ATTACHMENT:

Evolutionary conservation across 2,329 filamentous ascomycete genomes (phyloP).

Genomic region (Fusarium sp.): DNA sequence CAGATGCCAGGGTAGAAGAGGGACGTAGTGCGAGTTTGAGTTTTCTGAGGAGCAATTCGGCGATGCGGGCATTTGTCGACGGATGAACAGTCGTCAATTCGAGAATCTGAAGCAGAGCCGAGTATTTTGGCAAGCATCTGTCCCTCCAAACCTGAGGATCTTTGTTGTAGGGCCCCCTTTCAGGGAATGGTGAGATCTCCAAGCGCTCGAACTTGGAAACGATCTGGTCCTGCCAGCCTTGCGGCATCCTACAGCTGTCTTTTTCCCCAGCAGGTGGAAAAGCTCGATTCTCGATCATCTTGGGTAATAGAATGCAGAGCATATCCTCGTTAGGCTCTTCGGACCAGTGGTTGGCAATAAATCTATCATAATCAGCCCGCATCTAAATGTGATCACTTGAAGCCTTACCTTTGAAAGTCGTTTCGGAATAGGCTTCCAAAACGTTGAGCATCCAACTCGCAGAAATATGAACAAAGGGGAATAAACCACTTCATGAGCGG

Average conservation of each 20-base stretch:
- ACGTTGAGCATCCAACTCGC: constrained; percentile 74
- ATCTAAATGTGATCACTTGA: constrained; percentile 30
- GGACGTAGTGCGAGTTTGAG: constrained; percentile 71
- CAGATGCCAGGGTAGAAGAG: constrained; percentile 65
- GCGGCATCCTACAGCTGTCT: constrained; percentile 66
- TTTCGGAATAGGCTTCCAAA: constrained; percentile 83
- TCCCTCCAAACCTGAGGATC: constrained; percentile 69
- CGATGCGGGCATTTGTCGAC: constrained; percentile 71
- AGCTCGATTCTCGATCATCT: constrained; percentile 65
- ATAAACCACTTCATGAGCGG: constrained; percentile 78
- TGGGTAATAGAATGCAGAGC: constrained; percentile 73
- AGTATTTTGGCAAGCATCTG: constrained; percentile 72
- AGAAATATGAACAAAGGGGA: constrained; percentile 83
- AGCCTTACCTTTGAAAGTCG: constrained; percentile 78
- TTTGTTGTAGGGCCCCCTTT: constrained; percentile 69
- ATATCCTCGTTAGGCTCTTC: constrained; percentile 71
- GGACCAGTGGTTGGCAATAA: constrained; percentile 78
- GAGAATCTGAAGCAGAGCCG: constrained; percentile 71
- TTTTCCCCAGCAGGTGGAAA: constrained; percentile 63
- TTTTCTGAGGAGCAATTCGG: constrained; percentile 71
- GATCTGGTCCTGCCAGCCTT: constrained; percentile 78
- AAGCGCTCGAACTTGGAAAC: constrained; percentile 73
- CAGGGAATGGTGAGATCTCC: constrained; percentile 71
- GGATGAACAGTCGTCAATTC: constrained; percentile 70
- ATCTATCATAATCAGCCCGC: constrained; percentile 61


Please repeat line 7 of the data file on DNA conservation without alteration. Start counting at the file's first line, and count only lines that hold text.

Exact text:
- CAGATGCCAGGGTAGAAGAG: constrained; percentile 65